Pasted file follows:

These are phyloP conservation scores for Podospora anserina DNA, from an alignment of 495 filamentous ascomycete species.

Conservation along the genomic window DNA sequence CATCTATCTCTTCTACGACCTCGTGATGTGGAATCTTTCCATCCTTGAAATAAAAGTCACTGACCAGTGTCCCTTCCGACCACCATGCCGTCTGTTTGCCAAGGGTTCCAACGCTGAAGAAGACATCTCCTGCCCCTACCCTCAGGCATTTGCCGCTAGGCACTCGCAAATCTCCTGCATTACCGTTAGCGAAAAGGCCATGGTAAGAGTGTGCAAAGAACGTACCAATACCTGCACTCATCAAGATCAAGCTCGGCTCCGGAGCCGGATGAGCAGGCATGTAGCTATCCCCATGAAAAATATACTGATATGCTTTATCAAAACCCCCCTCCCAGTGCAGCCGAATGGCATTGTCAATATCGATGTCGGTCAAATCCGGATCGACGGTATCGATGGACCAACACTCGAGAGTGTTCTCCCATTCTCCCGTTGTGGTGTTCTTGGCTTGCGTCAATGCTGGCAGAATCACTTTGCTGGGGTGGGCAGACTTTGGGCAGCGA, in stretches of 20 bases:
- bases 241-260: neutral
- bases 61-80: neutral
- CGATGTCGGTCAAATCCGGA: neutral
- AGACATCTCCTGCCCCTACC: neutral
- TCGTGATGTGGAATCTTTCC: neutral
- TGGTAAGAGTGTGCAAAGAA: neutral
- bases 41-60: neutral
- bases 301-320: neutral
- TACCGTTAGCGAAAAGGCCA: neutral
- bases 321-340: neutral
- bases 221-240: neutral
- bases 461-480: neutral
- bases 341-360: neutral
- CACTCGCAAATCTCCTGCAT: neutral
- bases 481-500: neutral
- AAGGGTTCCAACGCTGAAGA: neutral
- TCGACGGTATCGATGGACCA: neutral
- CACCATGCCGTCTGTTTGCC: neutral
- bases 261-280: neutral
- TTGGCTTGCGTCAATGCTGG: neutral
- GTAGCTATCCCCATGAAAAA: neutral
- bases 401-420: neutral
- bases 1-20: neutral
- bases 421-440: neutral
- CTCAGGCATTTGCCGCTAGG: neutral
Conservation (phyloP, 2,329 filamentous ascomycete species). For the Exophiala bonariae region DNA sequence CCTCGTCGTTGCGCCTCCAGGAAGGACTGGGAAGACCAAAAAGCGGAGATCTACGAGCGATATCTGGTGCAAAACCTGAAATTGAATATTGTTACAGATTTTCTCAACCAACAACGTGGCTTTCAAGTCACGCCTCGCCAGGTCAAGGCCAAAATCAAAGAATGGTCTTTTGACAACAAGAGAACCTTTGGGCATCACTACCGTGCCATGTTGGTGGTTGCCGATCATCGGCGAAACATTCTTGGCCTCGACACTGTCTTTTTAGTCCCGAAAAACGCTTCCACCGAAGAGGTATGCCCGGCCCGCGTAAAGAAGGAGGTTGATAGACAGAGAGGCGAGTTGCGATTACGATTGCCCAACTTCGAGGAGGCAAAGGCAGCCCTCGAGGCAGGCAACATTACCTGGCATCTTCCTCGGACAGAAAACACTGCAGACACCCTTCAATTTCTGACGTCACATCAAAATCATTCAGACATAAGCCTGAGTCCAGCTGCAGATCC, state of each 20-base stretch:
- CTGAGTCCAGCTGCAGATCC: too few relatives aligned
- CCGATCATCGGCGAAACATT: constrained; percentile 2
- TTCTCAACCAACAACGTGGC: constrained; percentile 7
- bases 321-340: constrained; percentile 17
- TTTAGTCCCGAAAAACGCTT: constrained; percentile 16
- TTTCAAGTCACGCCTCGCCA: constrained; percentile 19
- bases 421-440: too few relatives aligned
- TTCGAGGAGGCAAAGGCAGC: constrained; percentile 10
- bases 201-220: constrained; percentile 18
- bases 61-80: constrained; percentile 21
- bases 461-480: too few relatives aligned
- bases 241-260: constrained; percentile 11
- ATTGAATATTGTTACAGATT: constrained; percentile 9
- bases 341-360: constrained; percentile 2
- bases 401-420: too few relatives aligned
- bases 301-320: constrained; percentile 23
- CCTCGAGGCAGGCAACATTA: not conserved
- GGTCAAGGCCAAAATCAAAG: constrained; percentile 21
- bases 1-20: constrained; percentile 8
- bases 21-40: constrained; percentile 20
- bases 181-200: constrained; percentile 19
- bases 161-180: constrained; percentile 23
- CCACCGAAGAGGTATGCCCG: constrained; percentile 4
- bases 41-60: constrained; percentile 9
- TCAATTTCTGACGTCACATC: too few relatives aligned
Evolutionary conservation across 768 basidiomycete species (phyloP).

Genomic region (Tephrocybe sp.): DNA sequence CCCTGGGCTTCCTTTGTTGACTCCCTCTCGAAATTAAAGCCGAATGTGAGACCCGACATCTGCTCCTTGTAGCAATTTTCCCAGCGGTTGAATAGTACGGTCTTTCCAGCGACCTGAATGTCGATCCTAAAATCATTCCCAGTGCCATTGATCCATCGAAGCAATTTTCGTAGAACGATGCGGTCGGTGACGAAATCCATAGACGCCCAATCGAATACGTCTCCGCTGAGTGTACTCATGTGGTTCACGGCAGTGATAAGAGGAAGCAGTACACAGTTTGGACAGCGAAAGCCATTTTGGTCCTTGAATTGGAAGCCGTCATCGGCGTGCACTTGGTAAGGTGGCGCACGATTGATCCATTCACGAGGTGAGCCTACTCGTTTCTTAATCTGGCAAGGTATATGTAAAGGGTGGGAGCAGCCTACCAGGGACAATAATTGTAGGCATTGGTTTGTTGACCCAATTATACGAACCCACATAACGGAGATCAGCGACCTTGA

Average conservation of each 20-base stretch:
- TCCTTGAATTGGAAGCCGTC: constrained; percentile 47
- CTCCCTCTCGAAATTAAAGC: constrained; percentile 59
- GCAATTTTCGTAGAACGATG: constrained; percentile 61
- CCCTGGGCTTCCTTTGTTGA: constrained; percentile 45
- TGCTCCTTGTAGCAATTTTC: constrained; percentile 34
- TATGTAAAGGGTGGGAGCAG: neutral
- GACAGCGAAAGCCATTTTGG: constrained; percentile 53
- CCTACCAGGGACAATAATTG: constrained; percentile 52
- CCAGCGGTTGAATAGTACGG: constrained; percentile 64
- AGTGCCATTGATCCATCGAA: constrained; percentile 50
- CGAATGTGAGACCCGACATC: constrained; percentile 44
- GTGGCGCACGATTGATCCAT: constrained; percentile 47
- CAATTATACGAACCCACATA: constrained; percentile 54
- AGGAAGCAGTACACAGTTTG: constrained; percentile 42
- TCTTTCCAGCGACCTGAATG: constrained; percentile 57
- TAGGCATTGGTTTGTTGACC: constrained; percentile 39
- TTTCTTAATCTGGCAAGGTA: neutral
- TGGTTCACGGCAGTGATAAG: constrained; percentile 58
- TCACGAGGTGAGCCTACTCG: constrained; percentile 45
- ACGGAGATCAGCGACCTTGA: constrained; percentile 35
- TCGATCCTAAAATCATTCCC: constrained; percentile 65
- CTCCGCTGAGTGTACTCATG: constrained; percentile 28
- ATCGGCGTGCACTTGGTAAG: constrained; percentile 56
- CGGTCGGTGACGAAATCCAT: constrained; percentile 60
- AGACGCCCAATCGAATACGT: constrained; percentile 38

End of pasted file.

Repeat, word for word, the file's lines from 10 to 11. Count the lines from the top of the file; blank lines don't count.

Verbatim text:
- bases 301-320: neutral
- TACCGTTAGCGAAAAGGCCA: neutral